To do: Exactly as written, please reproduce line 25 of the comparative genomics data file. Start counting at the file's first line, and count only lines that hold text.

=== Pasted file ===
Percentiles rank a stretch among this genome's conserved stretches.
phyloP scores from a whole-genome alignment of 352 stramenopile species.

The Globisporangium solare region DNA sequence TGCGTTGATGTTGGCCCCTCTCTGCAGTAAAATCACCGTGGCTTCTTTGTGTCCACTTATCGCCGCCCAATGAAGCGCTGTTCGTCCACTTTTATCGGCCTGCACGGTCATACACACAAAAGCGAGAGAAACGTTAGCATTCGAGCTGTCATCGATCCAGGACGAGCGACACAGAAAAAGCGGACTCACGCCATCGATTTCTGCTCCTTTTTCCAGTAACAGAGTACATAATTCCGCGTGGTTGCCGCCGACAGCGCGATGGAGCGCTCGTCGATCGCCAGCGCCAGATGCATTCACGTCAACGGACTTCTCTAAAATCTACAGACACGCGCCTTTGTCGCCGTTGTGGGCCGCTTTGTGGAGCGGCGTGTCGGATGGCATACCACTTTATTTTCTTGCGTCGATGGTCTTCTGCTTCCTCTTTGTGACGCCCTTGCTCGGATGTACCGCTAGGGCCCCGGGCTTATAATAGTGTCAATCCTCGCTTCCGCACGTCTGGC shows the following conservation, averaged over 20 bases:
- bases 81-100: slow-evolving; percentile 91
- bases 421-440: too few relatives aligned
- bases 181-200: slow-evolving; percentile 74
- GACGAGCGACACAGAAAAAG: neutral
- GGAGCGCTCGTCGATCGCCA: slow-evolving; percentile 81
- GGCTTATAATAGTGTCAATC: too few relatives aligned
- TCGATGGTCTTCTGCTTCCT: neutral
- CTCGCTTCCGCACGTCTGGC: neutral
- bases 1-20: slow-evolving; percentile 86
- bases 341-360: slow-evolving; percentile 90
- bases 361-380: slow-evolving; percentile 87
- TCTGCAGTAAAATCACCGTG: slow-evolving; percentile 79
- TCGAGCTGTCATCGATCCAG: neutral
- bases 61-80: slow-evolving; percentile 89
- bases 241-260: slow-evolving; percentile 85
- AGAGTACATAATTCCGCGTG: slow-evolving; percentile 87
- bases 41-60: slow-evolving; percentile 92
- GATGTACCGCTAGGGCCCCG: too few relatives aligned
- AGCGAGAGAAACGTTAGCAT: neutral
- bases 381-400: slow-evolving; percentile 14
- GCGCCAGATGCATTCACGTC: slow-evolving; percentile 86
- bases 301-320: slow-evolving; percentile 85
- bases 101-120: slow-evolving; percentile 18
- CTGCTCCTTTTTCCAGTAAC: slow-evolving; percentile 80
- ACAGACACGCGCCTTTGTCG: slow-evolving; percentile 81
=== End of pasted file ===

- bases 301-320: slow-evolving; percentile 85